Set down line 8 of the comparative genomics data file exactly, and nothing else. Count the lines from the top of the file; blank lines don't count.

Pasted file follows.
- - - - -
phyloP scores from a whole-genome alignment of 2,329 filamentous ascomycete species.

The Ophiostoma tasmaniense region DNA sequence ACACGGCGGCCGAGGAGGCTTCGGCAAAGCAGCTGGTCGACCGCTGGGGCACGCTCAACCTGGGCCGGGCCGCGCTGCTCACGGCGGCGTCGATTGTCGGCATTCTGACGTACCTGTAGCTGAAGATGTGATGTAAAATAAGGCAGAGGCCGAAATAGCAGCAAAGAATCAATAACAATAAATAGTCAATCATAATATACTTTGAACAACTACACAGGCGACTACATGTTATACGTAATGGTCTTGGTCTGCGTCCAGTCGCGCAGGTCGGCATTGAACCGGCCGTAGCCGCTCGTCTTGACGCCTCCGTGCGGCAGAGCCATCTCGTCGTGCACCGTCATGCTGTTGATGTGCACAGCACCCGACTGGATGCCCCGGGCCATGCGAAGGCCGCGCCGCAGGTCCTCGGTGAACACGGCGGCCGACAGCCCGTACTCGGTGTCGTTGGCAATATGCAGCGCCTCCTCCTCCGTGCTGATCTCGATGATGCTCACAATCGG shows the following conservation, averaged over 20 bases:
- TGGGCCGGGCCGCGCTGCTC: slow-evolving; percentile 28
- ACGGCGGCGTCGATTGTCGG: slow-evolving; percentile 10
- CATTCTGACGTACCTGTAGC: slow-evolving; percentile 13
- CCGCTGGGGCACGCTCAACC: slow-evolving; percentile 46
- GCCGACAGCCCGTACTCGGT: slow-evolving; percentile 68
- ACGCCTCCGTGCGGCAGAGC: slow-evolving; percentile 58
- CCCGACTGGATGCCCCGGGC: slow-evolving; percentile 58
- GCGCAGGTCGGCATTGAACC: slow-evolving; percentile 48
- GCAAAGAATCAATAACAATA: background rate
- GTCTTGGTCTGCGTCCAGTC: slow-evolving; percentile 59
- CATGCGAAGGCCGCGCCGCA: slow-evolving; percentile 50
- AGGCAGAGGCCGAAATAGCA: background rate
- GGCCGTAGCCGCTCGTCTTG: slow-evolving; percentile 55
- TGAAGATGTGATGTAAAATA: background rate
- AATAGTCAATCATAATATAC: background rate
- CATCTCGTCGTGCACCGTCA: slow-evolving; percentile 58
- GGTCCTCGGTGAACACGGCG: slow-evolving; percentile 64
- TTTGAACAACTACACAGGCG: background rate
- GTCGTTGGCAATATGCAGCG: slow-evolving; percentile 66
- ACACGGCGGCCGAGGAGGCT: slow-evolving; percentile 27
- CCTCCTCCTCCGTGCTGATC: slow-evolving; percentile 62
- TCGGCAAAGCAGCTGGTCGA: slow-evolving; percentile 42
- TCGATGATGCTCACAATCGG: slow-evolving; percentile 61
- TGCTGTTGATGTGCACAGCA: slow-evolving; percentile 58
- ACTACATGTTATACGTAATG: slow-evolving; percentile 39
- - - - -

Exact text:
- ACGCCTCCGTGCGGCAGAGC: slow-evolving; percentile 58